The only thing that changed in March 2013 was the outcome of the election. Even as President, Uhuru Kenyatta remains eminently prosecutable and our own constitution makes no bones about this. “The immunity of the President under this Article shall not extend to a crime for which the President may be prosecuted under any treaty to which Kenya is party and which prohibits such immunity” it says in Section 143(4).

In his most recent piece, Mr Wambugu decries the fact that the ICC prosecutor continues to pursue a case that “she does not have enough evidence to sustain” and even suggesting that the demand that the Kenya government cooperate with the ICC is akin to asking it to “self-emollate” (sic). It is curious that he considers requiring the government to follow the law as a form of self-sacrifice. We did not set up the government to pursue the “personal challenges” of its executives but rather the national interests of the entire public. Its duty is to uphold the law, even when –actually, especially when-  that goes contrary to the interests of the dominant political elite. It is the failure to do this, to enforce the law and to punish the President when he breaks it that is the very reason we turned to the Hague in the first place.

From ignoring court orders to arrogating to himself the powers to cancel title deeds and order police to cease enforcing the law against suspects, this President has shown himself to be in utter contempt of the constraints placed upon him by the law. Nothing illustrates this more than the employment of the machinery of the state to fight his “personal challenge” and to subvert the letter and intent of our constitution.  In the face of this assault, our institutions, from Parliament to the courts, have proven themselves impotent in holding him to account.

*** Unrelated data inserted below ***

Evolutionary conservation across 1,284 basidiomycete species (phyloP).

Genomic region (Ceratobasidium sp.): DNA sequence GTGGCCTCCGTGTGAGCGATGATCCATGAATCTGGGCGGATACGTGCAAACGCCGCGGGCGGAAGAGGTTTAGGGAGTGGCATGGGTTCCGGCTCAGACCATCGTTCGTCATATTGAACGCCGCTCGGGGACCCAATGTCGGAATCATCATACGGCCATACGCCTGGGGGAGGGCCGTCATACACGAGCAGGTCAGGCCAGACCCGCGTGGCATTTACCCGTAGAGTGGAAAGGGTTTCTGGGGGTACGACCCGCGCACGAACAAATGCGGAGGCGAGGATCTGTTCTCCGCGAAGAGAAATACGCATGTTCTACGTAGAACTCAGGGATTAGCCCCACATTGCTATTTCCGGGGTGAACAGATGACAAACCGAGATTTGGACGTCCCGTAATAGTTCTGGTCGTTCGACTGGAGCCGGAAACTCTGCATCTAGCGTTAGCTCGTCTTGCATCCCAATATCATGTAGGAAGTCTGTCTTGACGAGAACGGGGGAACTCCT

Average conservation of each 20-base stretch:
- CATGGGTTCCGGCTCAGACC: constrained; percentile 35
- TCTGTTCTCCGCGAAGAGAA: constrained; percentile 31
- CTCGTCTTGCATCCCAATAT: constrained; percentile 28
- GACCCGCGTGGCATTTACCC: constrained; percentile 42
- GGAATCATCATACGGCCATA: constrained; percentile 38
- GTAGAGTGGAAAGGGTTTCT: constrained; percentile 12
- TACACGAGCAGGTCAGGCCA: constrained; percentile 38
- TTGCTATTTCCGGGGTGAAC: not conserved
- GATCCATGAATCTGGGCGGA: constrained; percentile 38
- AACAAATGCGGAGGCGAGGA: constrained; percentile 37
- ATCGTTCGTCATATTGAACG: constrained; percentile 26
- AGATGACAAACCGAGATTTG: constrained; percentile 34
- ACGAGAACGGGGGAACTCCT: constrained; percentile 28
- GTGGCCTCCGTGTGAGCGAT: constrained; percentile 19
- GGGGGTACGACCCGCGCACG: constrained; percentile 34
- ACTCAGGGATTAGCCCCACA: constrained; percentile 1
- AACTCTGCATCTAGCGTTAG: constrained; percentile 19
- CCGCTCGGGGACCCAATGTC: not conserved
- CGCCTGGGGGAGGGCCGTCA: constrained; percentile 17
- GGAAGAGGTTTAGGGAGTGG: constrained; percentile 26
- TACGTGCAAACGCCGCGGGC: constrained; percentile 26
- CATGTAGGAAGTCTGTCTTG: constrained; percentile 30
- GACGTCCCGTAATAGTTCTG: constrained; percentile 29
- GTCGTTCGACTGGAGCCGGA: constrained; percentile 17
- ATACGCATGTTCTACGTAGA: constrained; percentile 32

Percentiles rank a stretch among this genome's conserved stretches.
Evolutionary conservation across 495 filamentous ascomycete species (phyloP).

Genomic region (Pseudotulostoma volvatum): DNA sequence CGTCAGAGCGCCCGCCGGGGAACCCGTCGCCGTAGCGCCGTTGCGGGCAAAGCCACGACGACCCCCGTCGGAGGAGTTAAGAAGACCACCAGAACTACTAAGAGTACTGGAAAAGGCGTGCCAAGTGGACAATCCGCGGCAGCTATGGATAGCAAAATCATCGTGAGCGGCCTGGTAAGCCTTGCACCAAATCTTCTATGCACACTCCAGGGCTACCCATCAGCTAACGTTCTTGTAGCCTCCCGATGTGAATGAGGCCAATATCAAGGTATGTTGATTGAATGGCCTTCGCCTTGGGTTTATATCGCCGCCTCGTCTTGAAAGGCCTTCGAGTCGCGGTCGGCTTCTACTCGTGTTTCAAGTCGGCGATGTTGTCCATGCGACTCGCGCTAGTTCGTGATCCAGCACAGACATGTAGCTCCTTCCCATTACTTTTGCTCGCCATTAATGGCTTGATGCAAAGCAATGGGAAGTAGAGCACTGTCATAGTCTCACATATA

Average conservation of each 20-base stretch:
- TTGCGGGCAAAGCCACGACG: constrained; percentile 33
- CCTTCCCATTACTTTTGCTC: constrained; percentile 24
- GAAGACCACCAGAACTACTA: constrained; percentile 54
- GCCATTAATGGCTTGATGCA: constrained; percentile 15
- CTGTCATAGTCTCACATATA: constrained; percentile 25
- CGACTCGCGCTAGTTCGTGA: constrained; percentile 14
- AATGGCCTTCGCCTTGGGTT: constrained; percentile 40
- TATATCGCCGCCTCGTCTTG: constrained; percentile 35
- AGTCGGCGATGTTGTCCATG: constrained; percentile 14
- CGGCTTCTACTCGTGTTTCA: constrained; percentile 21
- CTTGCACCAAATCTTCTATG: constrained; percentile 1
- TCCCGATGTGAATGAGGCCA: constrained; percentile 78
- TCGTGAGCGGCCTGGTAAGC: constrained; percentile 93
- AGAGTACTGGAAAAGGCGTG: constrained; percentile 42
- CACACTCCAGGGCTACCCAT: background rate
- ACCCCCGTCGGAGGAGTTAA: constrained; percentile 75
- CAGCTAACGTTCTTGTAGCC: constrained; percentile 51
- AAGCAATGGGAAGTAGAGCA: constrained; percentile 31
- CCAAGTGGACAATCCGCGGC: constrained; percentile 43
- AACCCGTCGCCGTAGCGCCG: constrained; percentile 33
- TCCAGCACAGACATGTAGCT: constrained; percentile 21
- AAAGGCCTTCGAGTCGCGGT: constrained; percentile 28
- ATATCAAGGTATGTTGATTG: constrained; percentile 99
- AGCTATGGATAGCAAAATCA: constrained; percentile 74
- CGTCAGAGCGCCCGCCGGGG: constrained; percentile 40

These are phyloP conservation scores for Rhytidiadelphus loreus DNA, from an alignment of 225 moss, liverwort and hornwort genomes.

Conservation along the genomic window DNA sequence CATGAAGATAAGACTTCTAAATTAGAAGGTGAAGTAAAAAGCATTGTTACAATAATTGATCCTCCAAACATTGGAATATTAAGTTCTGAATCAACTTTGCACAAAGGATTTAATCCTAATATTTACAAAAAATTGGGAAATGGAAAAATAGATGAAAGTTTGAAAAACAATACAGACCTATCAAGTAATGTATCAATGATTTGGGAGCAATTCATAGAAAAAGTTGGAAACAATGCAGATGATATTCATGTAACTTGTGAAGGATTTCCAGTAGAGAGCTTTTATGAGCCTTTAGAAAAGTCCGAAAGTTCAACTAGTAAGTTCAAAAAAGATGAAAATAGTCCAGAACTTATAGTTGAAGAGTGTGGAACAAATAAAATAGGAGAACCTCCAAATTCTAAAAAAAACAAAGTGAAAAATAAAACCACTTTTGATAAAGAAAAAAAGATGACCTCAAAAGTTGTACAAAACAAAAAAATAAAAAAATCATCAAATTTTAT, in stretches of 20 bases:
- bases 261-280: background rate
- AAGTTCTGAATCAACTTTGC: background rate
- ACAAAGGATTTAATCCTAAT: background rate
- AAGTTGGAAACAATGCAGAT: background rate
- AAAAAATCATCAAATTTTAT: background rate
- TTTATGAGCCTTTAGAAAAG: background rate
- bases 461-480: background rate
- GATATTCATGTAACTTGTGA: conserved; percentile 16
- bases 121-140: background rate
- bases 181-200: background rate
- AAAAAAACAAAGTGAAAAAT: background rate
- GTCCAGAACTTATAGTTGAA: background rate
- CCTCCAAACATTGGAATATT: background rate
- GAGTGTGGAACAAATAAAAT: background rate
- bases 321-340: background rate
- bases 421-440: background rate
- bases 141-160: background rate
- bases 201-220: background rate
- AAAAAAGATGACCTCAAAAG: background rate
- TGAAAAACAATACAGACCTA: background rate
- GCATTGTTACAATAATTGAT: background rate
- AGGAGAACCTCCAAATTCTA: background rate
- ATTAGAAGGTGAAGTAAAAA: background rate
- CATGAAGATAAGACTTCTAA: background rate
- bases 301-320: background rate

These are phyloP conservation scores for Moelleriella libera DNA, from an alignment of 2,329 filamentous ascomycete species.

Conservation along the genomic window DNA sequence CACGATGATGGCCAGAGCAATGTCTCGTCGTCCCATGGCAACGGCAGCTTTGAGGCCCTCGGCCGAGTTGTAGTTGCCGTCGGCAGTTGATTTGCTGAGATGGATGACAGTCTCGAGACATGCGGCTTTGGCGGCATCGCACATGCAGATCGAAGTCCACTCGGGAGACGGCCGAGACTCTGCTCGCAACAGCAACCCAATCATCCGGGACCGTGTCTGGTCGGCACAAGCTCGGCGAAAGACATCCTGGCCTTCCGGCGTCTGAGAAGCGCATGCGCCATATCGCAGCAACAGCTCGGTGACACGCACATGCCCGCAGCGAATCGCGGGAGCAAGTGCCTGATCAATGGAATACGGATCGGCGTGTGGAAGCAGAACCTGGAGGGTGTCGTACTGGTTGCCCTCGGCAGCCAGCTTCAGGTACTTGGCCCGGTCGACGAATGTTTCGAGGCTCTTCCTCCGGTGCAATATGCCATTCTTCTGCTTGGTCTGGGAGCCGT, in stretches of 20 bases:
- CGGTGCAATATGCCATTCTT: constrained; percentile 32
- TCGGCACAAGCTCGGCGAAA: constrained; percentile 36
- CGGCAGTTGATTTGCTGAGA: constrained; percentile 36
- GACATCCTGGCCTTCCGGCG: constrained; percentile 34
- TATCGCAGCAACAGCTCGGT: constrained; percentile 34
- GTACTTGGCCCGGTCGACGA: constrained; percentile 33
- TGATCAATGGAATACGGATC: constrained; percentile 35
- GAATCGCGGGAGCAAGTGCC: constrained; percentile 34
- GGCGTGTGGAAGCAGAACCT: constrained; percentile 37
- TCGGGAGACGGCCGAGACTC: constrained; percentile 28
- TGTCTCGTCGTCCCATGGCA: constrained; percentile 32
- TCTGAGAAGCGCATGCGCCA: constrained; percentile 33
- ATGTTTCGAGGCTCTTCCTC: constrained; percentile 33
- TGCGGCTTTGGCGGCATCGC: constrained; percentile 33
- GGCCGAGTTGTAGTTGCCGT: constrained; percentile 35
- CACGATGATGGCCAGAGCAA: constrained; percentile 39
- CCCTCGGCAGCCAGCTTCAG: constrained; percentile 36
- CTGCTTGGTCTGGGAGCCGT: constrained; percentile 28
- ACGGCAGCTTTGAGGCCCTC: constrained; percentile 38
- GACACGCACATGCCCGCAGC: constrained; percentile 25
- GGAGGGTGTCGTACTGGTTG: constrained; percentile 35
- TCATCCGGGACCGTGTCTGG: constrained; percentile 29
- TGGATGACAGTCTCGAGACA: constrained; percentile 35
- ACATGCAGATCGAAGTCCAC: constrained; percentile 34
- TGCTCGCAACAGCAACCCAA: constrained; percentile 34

Mr Wambugu is more concerned about the outcomes than the processes. The fact that Uhuru Kenyatta’s case has collapsed is more important to him than why it did. The allegations of witness intimidation, of cartels hunting them down, threatening and bribing them, of the government failure to protect them, are of no consequence in his eyes.

However they should matter. Because, regardless of whether one thinks Uhuru Kenyatta and William Ruto are guilty or innocent, we should all be invested in a fair and transparent process. We cannot on the one hand be outraged by the seeming deficiencies and even allegations of criminal behaviour on the part of the ICC prosecutor, while ignoring similar allegations of witness tampering by (one can only assume) agents of the defendants and the egregious behaviour of the Kenya government.

Eventually, the ICC judges will determine whether the Madame Fatou Bensouda has evidence or not, whether she has behaved in a manner that upholds the dignity of the court. More than the specific outcomes, however, what should matter to us is the conduct of our own government and of its officials in this matter. If the rule of law is to prove to be a lasting restraint on the appetites of our elites, its threat must be credible.

The ICC process, for better or worse, is a part of our laws and undermining it, as the government has done, is undermining the very basis, the constitution, on which we hope to build the edifice of a nation dedicated to the welfare of all its people, and not just that of its rulers.